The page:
Most instructors lack the expertise with software to build full-range online courses. A faculty member is likely to have to spend considerable time and effort to learn how to design and program a good online course, since this is not usually part of his or her traditional job preparation.
Providing faculty members with training to get them up-to-speed may be time consuming and expensive to the institution involved, and may not fully succeed. There is a big difference between using software to put schedules, assignments, syllabi, access to grades and some materials online using standard software available in many schools, and building a good online course. It’s the difference between printing out schedules, assignments, etc. and writing a textbook.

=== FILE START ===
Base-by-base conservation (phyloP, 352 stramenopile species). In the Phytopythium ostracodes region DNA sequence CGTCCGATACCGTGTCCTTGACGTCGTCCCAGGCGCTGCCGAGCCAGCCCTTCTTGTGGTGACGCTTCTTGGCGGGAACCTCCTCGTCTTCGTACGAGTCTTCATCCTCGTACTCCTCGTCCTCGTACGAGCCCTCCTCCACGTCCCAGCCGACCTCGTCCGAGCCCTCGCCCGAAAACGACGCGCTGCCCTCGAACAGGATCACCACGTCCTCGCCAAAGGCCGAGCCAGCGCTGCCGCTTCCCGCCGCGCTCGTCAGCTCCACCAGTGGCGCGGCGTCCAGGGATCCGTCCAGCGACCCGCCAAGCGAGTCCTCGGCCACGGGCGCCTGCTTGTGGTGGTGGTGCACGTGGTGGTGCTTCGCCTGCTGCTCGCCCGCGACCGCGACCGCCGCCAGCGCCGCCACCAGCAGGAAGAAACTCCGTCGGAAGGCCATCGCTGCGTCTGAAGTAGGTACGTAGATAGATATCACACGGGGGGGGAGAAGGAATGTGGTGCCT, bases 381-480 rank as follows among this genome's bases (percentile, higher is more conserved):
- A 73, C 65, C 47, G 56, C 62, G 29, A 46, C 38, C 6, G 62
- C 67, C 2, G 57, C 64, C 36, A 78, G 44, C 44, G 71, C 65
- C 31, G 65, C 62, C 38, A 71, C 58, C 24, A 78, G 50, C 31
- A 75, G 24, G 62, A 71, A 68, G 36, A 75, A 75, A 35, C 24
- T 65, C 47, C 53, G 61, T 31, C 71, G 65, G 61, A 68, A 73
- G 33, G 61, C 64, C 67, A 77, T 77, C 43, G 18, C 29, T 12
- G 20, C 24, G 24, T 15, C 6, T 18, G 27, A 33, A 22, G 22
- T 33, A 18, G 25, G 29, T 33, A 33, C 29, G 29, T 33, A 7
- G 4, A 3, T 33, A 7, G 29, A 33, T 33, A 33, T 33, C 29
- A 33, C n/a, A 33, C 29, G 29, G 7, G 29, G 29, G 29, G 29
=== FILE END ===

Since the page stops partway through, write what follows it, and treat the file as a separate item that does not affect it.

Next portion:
As a result, instructors are finding it excessively time consuming to build good online courses. It interferes with their other responsibilities. Poor quality courses can be built more quickly.
This blog has presented previously a list of characteristics of good online courses. The demand of combining software technology with student interactivity and course content is daunting. It is in fact much higher than the requirements of writing a traditional textbook. Yet most instructors haven’t even written traditional textbooks. Many are not able to do so -– their mastery of the material and of written expression is not sufficient. Hence, an institution is naive to expect the same faculty members to demonstrate the even higher competencies required to build good online courses.